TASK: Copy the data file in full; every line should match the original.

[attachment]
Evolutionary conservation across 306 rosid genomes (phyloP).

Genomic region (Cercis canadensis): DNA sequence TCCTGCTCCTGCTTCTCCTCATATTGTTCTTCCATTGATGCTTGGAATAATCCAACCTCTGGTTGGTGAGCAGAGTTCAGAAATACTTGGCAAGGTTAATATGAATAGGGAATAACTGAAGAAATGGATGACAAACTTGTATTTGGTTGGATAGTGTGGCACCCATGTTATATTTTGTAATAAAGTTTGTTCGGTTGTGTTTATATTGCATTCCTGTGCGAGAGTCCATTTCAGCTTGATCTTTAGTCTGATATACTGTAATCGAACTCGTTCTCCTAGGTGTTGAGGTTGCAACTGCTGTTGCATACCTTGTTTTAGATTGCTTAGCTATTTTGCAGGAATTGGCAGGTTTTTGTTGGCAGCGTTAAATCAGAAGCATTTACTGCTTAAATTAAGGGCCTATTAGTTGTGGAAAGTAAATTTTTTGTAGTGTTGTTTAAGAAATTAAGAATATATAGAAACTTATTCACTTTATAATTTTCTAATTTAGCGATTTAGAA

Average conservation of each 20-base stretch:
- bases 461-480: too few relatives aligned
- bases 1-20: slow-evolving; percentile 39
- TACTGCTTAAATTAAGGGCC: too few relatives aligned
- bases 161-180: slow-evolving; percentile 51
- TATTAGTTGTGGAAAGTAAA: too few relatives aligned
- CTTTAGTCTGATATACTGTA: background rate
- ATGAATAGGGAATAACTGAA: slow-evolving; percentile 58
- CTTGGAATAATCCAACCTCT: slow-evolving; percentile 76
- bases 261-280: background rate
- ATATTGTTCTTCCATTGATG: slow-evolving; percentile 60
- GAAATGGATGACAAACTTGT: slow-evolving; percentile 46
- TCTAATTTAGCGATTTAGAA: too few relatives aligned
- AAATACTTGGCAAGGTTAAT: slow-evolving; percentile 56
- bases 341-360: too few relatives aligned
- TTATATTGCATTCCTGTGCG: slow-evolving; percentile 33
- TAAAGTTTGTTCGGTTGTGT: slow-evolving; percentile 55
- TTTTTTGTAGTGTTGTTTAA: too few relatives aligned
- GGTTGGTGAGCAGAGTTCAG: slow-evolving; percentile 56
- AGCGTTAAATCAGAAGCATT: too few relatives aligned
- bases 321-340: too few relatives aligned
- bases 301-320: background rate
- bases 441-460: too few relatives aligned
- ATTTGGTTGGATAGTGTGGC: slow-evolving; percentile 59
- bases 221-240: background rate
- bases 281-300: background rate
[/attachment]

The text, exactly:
Evolutionary conservation across 306 rosid genomes (phyloP).

Genomic region (Cercis canadensis): DNA sequence TCCTGCTCCTGCTTCTCCTCATATTGTTCTTCCATTGATGCTTGGAATAATCCAACCTCTGGTTGGTGAGCAGAGTTCAGAAATACTTGGCAAGGTTAATATGAATAGGGAATAACTGAAGAAATGGATGACAAACTTGTATTTGGTTGGATAGTGTGGCACCCATGTTATATTTTGTAATAAAGTTTGTTCGGTTGTGTTTATATTGCATTCCTGTGCGAGAGTCCATTTCAGCTTGATCTTTAGTCTGATATACTGTAATCGAACTCGTTCTCCTAGGTGTTGAGGTTGCAACTGCTGTTGCATACCTTGTTTTAGATTGCTTAGCTATTTTGCAGGAATTGGCAGGTTTTTGTTGGCAGCGTTAAATCAGAAGCATTTACTGCTTAAATTAAGGGCCTATTAGTTGTGGAAAGTAAATTTTTTGTAGTGTTGTTTAAGAAATTAAGAATATATAGAAACTTATTCACTTTATAATTTTCTAATTTAGCGATTTAGAA

Average conservation of each 20-base stretch:
- bases 461-480: too few relatives aligned
- bases 1-20: slow-evolving; percentile 39
- TACTGCTTAAATTAAGGGCC: too few relatives aligned
- bases 161-180: slow-evolving; percentile 51
- TATTAGTTGTGGAAAGTAAA: too few relatives aligned
- CTTTAGTCTGATATACTGTA: background rate
- ATGAATAGGGAATAACTGAA: slow-evolving; percentile 58
- CTTGGAATAATCCAACCTCT: slow-evolving; percentile 76
- bases 261-280: background rate
- ATATTGTTCTTCCATTGATG: slow-evolving; percentile 60
- GAAATGGATGACAAACTTGT: slow-evolving; percentile 46
- TCTAATTTAGCGATTTAGAA: too few relatives aligned
- AAATACTTGGCAAGGTTAAT: slow-evolving; percentile 56
- bases 341-360: too few relatives aligned
- TTATATTGCATTCCTGTGCG: slow-evolving; percentile 33
- TAAAGTTTGTTCGGTTGTGT: slow-evolving; percentile 55
- TTTTTTGTAGTGTTGTTTAA: too few relatives aligned
- GGTTGGTGAGCAGAGTTCAG: slow-evolving; percentile 56
- AGCGTTAAATCAGAAGCATT: too few relatives aligned
- bases 321-340: too few relatives aligned
- bases 301-320: background rate
- bases 441-460: too few relatives aligned
- ATTTGGTTGGATAGTGTGGC: slow-evolving; percentile 59
- bases 221-240: background rate
- bases 281-300: background rate